Horizon partners with ArcherDX to meet growing demand in the translational sequencing market

By Zachary Brennan

- Last updated on GMT

Related tags Cancer

Horizon partners with ArcherDX to meet growing demand in the translational sequencing market
Research tool supplier Horizon Discovery Group and ArcherDX, a supplier of Next Generation Sequencing (NGS) fusion detection, have signed an Original Equipment Manufacture (OEM) agreement that will see Horizon’s Reference Materials supplied as a standalone product alongside the Archer FusionPlex to aid customer validation of ALK fusion assay kits.  

The Archer FusionPlex ALK, RET, ROS1 Panel simultaneously detects and identifies both known and previously unidentified fusions and mutations of human ALK (anaplastic lymphoma kinase), RET and ROS1 (c-ros oncogene 1) genes from tumour samples, including FFPE (formalin fixed paraffin embedded)​ preserved specimens. 

The reference materials include standards for the increasing number of rare mutations being targeted for cancer therapeutics, which are difficult to find in clinical samples. 

ALK fusions of genetic markers ALK, RET, ROS1, are found in approximately 3–7% of lung tumours and are an important clinical marker for non-small cell lung cancer. Pfizer’s cancer drug Crizotinib acts as an ALK and ROS1 inhibitor and is approved to treat certain late-stage non-small cell lung cancers that express the abnormal anaplastic lymphoma kinase (ALK) gene, alongside an approved companion diagnostic, which is why it’s necessary to have accurate and reliable molecular diagnostic testing prior to beginning therapy.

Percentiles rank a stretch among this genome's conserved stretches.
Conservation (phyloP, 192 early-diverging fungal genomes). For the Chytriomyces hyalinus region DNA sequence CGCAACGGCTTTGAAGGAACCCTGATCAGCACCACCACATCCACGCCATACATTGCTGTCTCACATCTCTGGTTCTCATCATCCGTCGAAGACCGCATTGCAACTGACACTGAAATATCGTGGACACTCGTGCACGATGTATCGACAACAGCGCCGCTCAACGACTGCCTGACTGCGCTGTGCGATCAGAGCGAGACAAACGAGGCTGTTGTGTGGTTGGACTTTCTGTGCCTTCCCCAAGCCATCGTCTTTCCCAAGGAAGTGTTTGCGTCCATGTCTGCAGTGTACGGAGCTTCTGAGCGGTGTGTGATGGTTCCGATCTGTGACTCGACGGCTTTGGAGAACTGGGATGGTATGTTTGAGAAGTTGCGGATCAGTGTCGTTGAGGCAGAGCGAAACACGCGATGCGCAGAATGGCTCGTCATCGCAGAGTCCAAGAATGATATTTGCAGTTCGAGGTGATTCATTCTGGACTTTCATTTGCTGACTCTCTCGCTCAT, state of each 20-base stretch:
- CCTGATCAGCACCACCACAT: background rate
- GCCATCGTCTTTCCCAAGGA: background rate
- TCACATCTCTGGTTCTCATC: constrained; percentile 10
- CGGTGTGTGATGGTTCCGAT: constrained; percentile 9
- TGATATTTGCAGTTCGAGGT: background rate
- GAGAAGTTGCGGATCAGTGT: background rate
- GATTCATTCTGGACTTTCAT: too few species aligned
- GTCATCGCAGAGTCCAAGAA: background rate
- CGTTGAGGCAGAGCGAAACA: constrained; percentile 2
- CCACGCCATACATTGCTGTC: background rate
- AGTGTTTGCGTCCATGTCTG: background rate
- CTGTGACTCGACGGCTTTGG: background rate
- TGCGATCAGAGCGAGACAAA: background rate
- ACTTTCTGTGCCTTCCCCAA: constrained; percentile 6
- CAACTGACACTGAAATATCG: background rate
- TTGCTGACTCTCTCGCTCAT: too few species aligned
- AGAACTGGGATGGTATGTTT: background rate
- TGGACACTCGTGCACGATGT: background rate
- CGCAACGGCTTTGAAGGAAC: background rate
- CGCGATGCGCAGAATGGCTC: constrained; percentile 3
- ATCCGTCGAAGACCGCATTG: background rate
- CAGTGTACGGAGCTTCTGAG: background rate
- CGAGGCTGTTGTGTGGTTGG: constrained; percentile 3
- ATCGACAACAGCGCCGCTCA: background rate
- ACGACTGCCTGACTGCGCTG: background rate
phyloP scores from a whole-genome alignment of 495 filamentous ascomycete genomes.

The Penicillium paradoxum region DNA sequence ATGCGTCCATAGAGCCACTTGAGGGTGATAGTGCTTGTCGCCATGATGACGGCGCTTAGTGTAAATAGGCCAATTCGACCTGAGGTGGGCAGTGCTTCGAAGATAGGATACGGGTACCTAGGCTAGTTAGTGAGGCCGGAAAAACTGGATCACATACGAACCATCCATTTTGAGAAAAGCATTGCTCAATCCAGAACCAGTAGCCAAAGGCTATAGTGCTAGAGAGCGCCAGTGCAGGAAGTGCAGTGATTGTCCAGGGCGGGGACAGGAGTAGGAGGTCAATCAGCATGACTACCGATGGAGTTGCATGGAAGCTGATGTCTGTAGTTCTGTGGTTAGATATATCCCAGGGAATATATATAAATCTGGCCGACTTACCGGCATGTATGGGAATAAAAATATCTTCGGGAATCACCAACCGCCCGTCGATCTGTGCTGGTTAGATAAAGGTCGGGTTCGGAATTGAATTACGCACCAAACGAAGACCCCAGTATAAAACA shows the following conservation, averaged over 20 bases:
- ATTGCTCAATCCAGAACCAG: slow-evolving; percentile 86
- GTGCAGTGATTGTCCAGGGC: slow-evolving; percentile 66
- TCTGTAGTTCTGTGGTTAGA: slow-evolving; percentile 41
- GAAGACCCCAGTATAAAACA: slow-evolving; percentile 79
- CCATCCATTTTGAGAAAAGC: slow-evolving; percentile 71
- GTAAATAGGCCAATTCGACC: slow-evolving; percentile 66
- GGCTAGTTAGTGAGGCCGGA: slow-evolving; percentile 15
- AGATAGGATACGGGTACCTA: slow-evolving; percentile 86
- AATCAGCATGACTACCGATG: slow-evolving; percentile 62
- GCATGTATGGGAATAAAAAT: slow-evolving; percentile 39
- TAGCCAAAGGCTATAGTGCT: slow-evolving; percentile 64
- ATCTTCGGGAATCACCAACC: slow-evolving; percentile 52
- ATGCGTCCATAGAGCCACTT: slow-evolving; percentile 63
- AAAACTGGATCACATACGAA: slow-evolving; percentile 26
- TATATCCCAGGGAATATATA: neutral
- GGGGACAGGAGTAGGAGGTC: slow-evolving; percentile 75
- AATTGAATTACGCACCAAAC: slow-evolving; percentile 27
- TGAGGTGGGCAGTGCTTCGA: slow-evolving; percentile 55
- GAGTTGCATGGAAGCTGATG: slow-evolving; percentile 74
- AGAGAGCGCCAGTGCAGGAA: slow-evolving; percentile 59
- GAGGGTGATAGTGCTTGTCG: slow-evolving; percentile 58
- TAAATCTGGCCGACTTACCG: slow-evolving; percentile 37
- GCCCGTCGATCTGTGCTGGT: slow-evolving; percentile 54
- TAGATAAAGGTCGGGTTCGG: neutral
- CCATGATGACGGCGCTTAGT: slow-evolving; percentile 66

Sequencing service companies, molecular pathology labs, hospitals, universities, NIH (National Institutes of Health), pharma companies, and diagnostic kit/device manufacturers are all prospective buyers of the new combination product. 

Dr Jason Myers, CEO of ArcherDX, explained to Outsourcing-Pharma.com the importance of this collaboration: “Until now, customers would have to test and validate three different control samples in order to identify three different positives.  Customers use a variety of sources for controls, but all of them have their limitations.   

“For example, the commercially available FFPE [formalin fixed paraffin embedded] and frozen tissue samples we have used tend to be highly variable in quality, and are neither consistent from batch to batch, nor are they renewable.   Furthermore, the extremely low frequency of ROS1 and RET-positive samples makes finding FFPE and other tissue almost impossible for the average lab​.” 

The agreement is a further endorsement of the demand in the translational sequencing market for accurate and reliable reference material to validate sample testing.  The combination of the two companies’ products can run on both Illumina​and Ion Torrent NGS platforms, which are part of a $2.5bn market in 2014.  Further financial details of the deal were not disclosed.

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